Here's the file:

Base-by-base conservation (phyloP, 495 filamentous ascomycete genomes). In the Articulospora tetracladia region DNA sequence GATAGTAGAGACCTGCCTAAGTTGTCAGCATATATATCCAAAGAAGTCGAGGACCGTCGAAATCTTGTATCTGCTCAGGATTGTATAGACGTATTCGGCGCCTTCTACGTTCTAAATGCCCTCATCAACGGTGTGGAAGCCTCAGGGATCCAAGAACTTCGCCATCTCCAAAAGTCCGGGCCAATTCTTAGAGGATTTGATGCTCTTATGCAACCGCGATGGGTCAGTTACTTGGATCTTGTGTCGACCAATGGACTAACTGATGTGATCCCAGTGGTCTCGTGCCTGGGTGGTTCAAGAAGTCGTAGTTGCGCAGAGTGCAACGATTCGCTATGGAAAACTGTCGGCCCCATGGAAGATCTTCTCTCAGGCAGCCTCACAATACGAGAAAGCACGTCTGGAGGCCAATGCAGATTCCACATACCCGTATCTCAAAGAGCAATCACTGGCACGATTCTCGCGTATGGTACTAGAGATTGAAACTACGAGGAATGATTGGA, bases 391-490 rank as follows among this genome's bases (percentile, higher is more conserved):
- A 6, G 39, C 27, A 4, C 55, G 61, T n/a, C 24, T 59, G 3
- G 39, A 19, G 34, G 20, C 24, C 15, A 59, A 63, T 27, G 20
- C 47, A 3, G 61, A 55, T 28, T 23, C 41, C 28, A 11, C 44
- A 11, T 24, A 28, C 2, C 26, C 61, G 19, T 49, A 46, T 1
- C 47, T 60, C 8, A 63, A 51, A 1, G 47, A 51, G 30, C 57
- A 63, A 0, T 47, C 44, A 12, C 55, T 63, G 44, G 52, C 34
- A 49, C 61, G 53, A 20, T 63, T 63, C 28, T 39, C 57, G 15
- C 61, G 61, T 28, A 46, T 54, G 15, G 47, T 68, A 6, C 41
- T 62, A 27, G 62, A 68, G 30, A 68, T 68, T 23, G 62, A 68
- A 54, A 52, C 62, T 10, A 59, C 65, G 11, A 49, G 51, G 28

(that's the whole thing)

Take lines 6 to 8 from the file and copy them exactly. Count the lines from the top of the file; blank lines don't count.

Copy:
- C 47, T 60, C 8, A 63, A 51, A 1, G 47, A 51, G 30, C 57
- A 63, A 0, T 47, C 44, A 12, C 55, T 63, G 44, G 52, C 34
- A 49, C 61, G 53, A 20, T 63, T 63, C 28, T 39, C 57, G 15